Knowledge of household structure is important in social and economic planning. In Ghana for instance, some social intervention programmes target household size and composition. Some of these interventions include cash transfers to the extremely poor and the vulnerable, i.e., the Livelihood Empowerment Against Poverty Programme (LEAP) and the National Health Insurance Scheme (NHIS) in which household data provide opportunities to target beneficiaries and exempt them from payment of premium. Households are also central to the study of income, economic dependency, savings, fertility, migration and social welfare.

This chapter therefore describes household characteristics of the La Nkwantanang Madina Municipality based on the 2010 PHC results. This includes household size, composition and headship, marital status, nationality, religious affiliation, literacy and education.

 Household Composition and Structure


Household Size

Household size provides important information to policy makers and planners in allocating resources for social services such shelter, health and education. This section focuses on the analysis of data on household structure, size, and composition. As shown in Table 3.1, there are 28,870 households in the municipal with 84.1 percent located in urban areas. While the average household size for rural dwellers (3.8) are slightly higher than the district’s figure of 3.7, which is the same as that of the urban.

Household Composition and Sex

The structure and composition of households are influenced by social, economic and demographic factors while the total size of a population and its characteristics are a reflection of what pertains at the household level. Table 3.1 displays the household population by relationship to head. The total household population of the La Nkwantanang Madina Municipality in 2010 is 108, 051.More than one-third (35.3%) of household population in the Municipality are children, while household heads constitute 26.7 percent, spouse (11.1%), and other relatives (9.8%). 24


Almost the same proportion (5.0 %) is observed for grandchildren and brother/sister, with adopted/foster children (0.4%) constituting the least of all the members of household.

The household composition by sex follows a similar pattern as observed with that of both sexes. More than two-thirds of the male household population comprises household heads (36.5%) and children (sons) (35.8%).

The composition of female household population is dominated by children (daughters) (34.8%), followed by spouse (19.5%) and household heads (17.6%). Male headship is more common (19,094) than female headship (9,777) in the Municipality (Table 3.2). This is expected because within the Ghanaian cultural settings, males are heads of households not females. A female may become a head of household under the following circumstances: when she is not married or when she is widowed, divorced or separated or where her husband has migrated (Tanle, 2010).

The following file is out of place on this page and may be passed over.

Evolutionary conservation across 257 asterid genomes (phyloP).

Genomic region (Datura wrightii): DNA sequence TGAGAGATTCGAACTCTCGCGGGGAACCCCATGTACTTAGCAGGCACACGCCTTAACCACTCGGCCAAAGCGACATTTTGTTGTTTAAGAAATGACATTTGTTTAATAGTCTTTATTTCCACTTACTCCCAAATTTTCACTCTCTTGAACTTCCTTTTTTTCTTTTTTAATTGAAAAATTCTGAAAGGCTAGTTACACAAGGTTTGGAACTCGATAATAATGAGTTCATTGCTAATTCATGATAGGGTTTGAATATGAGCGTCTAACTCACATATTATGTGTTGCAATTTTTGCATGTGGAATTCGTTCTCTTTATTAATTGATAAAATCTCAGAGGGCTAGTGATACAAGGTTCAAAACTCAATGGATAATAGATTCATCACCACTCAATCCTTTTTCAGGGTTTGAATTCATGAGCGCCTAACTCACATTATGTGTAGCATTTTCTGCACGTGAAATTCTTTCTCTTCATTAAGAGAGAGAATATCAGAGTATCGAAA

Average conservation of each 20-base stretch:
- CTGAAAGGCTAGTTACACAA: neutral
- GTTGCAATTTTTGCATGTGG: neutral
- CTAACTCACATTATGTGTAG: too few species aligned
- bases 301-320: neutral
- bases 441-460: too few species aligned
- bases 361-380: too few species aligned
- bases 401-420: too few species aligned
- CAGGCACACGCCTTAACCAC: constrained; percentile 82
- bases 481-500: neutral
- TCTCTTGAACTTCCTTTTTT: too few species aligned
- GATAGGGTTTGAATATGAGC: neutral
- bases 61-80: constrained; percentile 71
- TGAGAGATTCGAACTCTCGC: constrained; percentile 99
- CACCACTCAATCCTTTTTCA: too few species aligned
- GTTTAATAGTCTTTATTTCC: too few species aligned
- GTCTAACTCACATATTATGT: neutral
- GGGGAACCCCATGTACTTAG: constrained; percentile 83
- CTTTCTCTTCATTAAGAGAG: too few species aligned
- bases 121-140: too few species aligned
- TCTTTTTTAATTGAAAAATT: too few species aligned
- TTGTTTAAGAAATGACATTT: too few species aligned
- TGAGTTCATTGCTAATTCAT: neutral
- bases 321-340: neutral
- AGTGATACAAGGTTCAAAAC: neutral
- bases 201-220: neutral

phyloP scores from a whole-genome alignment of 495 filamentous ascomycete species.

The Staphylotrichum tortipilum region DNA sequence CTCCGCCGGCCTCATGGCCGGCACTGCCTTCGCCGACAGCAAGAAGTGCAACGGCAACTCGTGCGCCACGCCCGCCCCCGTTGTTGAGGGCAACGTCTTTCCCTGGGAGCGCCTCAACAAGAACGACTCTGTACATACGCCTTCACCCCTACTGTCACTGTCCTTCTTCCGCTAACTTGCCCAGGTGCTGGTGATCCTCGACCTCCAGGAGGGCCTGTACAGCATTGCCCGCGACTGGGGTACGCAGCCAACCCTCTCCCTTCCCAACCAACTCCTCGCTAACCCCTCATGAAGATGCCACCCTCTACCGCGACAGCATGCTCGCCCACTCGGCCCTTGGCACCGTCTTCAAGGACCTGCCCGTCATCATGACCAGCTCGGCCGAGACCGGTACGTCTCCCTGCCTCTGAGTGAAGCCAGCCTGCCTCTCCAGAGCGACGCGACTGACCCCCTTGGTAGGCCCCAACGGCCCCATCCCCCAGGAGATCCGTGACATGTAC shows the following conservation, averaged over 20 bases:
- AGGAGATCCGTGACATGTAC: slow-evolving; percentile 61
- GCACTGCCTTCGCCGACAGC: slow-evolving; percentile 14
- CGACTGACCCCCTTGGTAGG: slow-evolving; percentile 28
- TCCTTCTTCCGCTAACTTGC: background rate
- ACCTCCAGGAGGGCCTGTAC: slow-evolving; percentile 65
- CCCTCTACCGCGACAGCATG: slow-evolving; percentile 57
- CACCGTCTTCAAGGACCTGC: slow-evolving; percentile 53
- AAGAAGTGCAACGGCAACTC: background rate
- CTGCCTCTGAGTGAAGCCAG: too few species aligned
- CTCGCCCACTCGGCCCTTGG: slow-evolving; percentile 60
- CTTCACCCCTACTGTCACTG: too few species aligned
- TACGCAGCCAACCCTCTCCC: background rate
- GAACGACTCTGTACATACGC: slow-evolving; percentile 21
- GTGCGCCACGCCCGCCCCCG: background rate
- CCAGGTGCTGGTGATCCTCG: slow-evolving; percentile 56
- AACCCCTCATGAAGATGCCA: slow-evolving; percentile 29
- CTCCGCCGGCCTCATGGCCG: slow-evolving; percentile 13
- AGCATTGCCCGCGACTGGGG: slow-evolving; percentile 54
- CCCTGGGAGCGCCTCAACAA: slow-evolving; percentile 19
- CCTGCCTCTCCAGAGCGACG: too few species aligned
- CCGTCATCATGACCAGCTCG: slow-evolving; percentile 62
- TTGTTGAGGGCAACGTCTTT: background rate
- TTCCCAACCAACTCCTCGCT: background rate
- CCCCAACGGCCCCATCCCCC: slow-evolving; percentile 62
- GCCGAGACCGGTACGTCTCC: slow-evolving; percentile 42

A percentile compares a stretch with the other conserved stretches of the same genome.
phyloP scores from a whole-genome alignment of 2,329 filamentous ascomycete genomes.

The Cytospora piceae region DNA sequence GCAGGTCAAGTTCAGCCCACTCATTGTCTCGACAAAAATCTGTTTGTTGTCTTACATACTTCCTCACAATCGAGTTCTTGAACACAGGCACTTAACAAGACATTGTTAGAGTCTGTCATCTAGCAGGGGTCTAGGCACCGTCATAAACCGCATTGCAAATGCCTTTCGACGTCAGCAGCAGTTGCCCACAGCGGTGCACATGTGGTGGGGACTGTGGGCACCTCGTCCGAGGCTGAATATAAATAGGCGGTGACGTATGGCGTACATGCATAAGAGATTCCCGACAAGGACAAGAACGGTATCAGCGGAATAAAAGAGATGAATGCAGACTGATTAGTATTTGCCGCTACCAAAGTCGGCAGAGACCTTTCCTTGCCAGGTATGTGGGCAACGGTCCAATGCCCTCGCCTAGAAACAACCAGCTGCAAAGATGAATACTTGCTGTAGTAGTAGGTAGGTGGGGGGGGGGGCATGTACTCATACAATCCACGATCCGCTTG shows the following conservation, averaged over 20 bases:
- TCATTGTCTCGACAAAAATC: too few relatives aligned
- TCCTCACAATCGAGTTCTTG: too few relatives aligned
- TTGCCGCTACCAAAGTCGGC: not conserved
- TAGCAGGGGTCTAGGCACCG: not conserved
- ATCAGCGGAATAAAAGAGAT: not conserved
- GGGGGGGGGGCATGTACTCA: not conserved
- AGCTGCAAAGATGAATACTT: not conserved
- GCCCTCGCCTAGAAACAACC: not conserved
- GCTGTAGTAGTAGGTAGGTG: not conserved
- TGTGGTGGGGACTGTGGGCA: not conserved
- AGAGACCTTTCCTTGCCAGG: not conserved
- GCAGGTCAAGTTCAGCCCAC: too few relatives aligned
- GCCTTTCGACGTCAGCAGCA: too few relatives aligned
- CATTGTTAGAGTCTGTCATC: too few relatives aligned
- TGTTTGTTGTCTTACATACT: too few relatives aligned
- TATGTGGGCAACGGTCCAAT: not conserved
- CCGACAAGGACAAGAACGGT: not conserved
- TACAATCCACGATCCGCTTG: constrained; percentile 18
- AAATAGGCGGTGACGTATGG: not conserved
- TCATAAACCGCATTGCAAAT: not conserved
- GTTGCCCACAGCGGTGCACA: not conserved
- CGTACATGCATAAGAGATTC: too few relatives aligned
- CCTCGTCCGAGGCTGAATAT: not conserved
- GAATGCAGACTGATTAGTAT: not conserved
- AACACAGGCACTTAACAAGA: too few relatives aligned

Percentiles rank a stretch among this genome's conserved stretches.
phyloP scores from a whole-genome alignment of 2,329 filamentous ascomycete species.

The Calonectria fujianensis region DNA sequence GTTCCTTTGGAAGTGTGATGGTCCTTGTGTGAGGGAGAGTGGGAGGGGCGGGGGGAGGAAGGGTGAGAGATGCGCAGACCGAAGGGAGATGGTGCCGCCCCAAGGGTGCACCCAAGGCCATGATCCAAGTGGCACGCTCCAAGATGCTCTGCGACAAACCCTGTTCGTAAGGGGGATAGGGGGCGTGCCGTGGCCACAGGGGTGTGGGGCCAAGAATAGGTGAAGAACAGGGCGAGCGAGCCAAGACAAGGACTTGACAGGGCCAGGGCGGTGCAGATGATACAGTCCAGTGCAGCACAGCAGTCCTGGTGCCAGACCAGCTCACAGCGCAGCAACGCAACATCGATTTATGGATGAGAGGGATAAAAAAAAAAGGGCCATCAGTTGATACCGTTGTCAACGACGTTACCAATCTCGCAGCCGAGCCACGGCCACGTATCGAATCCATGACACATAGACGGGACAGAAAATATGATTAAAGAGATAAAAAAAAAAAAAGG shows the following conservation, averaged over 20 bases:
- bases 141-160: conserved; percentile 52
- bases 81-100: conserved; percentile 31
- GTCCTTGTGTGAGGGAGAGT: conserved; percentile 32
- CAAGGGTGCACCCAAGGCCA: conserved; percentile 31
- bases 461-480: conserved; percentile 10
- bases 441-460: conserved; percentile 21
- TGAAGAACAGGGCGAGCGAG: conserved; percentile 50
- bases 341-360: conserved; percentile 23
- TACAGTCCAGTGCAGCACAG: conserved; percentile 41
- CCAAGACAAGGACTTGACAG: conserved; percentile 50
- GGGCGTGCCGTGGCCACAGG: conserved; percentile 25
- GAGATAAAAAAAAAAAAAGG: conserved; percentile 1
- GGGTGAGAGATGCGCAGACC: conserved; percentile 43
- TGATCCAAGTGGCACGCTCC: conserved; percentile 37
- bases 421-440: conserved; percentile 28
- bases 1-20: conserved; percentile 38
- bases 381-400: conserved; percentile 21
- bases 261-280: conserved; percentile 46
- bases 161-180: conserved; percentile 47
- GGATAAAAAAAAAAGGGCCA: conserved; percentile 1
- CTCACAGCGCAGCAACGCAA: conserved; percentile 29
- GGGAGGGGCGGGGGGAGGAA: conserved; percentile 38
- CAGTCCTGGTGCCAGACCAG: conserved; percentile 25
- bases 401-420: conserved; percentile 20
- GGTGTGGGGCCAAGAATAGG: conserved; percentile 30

Household structure by sex

Household structure presented in this section refers to the type of relationship (whether related or unrelated) among household members who were present on census night. Classification of households depend on whether it is a single person household, household that consists of head and spouse only, nuclear household (head, spouse(s) and their children) or nuclear extended among other combinations.

Table 3.3 shows that nuclear family households (composed of head, spouse and children) makeup one-quarter (25.3 %) of the household population, followed by about one-fifth constituting extended family households (Head, spouse(s), children and Head's relatives) (19.3%), and “Head and other composition but no spouse” (14.6%) and Single parent extended (13.3%).

A similar pattern of the distribution of household population by structure can be observed for the sexes. The proportions of population by household structure is evenly distributed among the sexes, with female population dominating in single parent (either extended, nuclear or with non-relative) and extended family (either with or without non-relatives), whereas the male population is noted to be relatively higher in proportions for the other categories.


Marital Status


Marriage may be defined as a social institution, which establishes the legitimacy of children (Gough, 1959 cited in GSS 2012 PHC National Analytical Report). It serves as a means for procreation, mutual support and companionship. Marriage in Ghana is based on legal contractual relations between a man and a woman.

The three forms of marriages in Ghana are the customary, ordinance and Islamic marriages. There are also informal co-habiting unions with no legal obligations. The 2010 PHC collected data on marital status for persons aged 12 years and older. The data is classified into ‘never married’, ‘consensual union’, ‘married’, separated’, ‘divorced’ and ‘widowed’.